On Saturday 5th March I will be running a two hour NLP for Success workshop at the Newbury Wellbeing Centre, starting 10am.
This workshop has been designed for all those people who feel that they are unable to get their message across to others. Perhaps you find that you always seem to ‘lose’ important conversations, you walk away thinking ‘I wish I’d said that’, or maybe you feel that somehow the other person has bamboozled you. Well, in truth, they probably have.
So we will investigate two principal themes from NLP, the Meta Model and Milton Model. Sounds fancy eh? But that’s just jargon, so what are these models?
The Meta Model could be described as Critical Listening. It teaches you how to spot the flaws in others logic, the false connections that they make and it allows you to challenge them. This is great in therapy, so here is one from one of my clients- ‘Everywhere I go I meet bullies.’ Really? Everywhere? And what is a bully? After challenging this statement several times, it became specific and accurate and in actual fact was ‘Sometimes my two supervisors tell me off if I make a mistake.’ There is a world of difference in that statement.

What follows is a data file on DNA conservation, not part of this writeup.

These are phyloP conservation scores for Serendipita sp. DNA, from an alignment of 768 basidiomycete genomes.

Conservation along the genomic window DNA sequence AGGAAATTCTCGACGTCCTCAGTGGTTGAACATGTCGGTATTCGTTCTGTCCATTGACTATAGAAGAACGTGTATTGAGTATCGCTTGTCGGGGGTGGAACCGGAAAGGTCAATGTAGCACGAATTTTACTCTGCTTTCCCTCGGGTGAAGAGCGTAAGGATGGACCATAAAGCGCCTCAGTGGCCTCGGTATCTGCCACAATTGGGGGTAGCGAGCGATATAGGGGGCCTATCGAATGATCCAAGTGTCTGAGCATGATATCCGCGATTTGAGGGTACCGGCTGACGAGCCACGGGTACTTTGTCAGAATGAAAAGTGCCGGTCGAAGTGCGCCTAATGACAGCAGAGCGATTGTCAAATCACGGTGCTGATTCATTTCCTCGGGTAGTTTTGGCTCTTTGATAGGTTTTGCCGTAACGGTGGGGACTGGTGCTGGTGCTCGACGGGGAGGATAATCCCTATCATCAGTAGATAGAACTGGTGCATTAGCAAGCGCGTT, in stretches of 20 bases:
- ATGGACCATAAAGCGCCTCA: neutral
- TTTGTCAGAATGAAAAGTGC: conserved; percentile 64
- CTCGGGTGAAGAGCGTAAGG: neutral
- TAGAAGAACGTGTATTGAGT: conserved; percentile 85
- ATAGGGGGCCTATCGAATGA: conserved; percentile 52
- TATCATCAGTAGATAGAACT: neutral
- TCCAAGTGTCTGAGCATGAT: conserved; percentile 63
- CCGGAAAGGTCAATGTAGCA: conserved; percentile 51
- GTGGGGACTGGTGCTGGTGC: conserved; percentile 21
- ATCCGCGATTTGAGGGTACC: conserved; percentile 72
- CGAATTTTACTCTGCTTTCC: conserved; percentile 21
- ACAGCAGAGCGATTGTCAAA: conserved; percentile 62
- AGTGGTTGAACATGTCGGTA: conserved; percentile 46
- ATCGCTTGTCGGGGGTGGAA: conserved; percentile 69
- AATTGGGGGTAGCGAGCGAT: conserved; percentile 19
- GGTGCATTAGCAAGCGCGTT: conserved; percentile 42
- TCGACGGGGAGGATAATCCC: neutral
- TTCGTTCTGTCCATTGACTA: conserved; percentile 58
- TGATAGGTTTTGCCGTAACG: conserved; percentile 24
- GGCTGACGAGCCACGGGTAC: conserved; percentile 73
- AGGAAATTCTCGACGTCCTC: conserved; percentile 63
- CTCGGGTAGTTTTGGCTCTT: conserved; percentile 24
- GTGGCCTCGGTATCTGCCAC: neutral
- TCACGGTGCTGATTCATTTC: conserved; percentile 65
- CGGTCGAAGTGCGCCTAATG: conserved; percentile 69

The Milton Model can also be described as Artfully Vague Language. It is a way of persuading others, and there is nothing wrong with that, if you have a need, you want people to listen and take action. So for example I can say ‘I know that you want to do a college course and learn a new skill so that you can get a better job, don’t you?’
That statement contains three Milton model techniques:
- Mind reading: ‘I know that you want..’ (I don’t know that, I can’t read your mind)
- False Cause and Effect: Learning a new skill is no guarantee of getting a new job.
- Tag question: ‘Don’t you?’ It creates the answer ‘yes’ in your mind, meaning you are starting to agree with me.
Want to learn more and develop new skills? Of course you do…Here is the booking link.